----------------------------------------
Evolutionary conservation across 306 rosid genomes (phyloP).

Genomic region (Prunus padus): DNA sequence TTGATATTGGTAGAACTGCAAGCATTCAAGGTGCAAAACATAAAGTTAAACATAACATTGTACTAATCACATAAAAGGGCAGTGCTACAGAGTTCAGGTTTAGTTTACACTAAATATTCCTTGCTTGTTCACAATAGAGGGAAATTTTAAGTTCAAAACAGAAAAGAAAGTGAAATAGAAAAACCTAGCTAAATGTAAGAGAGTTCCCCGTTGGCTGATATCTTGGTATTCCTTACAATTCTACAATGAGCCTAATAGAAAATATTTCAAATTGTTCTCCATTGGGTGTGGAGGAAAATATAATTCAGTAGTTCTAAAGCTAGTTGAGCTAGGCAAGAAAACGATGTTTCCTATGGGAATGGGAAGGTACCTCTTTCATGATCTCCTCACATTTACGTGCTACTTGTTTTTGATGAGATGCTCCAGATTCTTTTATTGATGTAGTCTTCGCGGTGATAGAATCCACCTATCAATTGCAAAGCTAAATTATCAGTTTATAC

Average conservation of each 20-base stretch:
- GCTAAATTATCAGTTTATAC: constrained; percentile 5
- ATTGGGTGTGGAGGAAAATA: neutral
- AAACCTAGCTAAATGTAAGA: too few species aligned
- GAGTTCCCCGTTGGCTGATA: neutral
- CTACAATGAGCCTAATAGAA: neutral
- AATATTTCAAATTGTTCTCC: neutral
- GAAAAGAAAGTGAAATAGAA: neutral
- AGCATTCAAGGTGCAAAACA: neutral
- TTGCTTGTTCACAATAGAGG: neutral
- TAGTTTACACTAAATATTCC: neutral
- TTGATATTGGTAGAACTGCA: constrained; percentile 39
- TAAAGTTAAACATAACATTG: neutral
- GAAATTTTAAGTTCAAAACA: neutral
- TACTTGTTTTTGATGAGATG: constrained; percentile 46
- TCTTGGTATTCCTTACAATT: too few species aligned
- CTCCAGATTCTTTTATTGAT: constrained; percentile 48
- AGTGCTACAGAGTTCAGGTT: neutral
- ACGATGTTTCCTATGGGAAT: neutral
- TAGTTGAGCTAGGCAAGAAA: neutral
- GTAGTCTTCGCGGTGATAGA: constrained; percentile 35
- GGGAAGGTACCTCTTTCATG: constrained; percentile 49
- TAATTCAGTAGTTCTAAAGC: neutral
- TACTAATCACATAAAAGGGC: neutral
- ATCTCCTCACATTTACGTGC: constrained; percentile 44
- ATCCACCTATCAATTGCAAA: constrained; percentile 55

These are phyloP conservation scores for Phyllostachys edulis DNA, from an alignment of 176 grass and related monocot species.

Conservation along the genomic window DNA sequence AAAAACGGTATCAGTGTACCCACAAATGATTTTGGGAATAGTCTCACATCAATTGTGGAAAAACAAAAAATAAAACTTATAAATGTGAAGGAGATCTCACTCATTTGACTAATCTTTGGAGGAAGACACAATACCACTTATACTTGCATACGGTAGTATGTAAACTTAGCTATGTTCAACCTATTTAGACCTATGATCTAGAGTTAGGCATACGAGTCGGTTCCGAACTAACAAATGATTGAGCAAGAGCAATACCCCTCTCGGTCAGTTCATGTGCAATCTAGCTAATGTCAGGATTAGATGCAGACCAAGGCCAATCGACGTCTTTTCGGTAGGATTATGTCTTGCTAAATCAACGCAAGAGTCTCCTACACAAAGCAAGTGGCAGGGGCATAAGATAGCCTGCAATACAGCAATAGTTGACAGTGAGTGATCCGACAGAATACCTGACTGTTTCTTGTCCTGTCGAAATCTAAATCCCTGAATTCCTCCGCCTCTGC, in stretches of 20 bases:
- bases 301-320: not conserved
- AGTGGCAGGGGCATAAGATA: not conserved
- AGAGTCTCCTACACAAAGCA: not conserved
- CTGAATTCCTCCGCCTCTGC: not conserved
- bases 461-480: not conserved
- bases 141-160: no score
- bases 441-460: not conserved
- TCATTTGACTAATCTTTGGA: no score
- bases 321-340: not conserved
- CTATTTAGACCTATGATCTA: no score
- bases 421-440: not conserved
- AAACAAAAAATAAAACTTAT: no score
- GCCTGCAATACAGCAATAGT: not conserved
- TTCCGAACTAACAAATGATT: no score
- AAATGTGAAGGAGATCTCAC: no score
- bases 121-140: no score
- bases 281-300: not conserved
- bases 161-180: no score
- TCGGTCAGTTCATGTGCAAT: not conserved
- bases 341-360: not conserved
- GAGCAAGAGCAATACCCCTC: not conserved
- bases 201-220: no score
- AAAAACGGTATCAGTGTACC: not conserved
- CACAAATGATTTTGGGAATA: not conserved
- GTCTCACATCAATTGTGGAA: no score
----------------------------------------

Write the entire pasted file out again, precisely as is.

Evolutionary conservation across 306 rosid genomes (phyloP).

Genomic region (Prunus padus): DNA sequence TTGATATTGGTAGAACTGCAAGCATTCAAGGTGCAAAACATAAAGTTAAACATAACATTGTACTAATCACATAAAAGGGCAGTGCTACAGAGTTCAGGTTTAGTTTACACTAAATATTCCTTGCTTGTTCACAATAGAGGGAAATTTTAAGTTCAAAACAGAAAAGAAAGTGAAATAGAAAAACCTAGCTAAATGTAAGAGAGTTCCCCGTTGGCTGATATCTTGGTATTCCTTACAATTCTACAATGAGCCTAATAGAAAATATTTCAAATTGTTCTCCATTGGGTGTGGAGGAAAATATAATTCAGTAGTTCTAAAGCTAGTTGAGCTAGGCAAGAAAACGATGTTTCCTATGGGAATGGGAAGGTACCTCTTTCATGATCTCCTCACATTTACGTGCTACTTGTTTTTGATGAGATGCTCCAGATTCTTTTATTGATGTAGTCTTCGCGGTGATAGAATCCACCTATCAATTGCAAAGCTAAATTATCAGTTTATAC

Average conservation of each 20-base stretch:
- GCTAAATTATCAGTTTATAC: constrained; percentile 5
- ATTGGGTGTGGAGGAAAATA: neutral
- AAACCTAGCTAAATGTAAGA: too few species aligned
- GAGTTCCCCGTTGGCTGATA: neutral
- CTACAATGAGCCTAATAGAA: neutral
- AATATTTCAAATTGTTCTCC: neutral
- GAAAAGAAAGTGAAATAGAA: neutral
- AGCATTCAAGGTGCAAAACA: neutral
- TTGCTTGTTCACAATAGAGG: neutral
- TAGTTTACACTAAATATTCC: neutral
- TTGATATTGGTAGAACTGCA: constrained; percentile 39
- TAAAGTTAAACATAACATTG: neutral
- GAAATTTTAAGTTCAAAACA: neutral
- TACTTGTTTTTGATGAGATG: constrained; percentile 46
- TCTTGGTATTCCTTACAATT: too few species aligned
- CTCCAGATTCTTTTATTGAT: constrained; percentile 48
- AGTGCTACAGAGTTCAGGTT: neutral
- ACGATGTTTCCTATGGGAAT: neutral
- TAGTTGAGCTAGGCAAGAAA: neutral
- GTAGTCTTCGCGGTGATAGA: constrained; percentile 35
- GGGAAGGTACCTCTTTCATG: constrained; percentile 49
- TAATTCAGTAGTTCTAAAGC: neutral
- TACTAATCACATAAAAGGGC: neutral
- ATCTCCTCACATTTACGTGC: constrained; percentile 44
- ATCCACCTATCAATTGCAAA: constrained; percentile 55

These are phyloP conservation scores for Phyllostachys edulis DNA, from an alignment of 176 grass and related monocot species.

Conservation along the genomic window DNA sequence AAAAACGGTATCAGTGTACCCACAAATGATTTTGGGAATAGTCTCACATCAATTGTGGAAAAACAAAAAATAAAACTTATAAATGTGAAGGAGATCTCACTCATTTGACTAATCTTTGGAGGAAGACACAATACCACTTATACTTGCATACGGTAGTATGTAAACTTAGCTATGTTCAACCTATTTAGACCTATGATCTAGAGTTAGGCATACGAGTCGGTTCCGAACTAACAAATGATTGAGCAAGAGCAATACCCCTCTCGGTCAGTTCATGTGCAATCTAGCTAATGTCAGGATTAGATGCAGACCAAGGCCAATCGACGTCTTTTCGGTAGGATTATGTCTTGCTAAATCAACGCAAGAGTCTCCTACACAAAGCAAGTGGCAGGGGCATAAGATAGCCTGCAATACAGCAATAGTTGACAGTGAGTGATCCGACAGAATACCTGACTGTTTCTTGTCCTGTCGAAATCTAAATCCCTGAATTCCTCCGCCTCTGC, in stretches of 20 bases:
- bases 301-320: not conserved
- AGTGGCAGGGGCATAAGATA: not conserved
- AGAGTCTCCTACACAAAGCA: not conserved
- CTGAATTCCTCCGCCTCTGC: not conserved
- bases 461-480: not conserved
- bases 141-160: no score
- bases 441-460: not conserved
- TCATTTGACTAATCTTTGGA: no score
- bases 321-340: not conserved
- CTATTTAGACCTATGATCTA: no score
- bases 421-440: not conserved
- AAACAAAAAATAAAACTTAT: no score
- GCCTGCAATACAGCAATAGT: not conserved
- TTCCGAACTAACAAATGATT: no score
- AAATGTGAAGGAGATCTCAC: no score
- bases 121-140: no score
- bases 281-300: not conserved
- bases 161-180: no score
- TCGGTCAGTTCATGTGCAAT: not conserved
- bases 341-360: not conserved
- GAGCAAGAGCAATACCCCTC: not conserved
- bases 201-220: no score
- AAAAACGGTATCAGTGTACC: not conserved
- CACAAATGATTTTGGGAATA: not conserved
- GTCTCACATCAATTGTGGAA: no score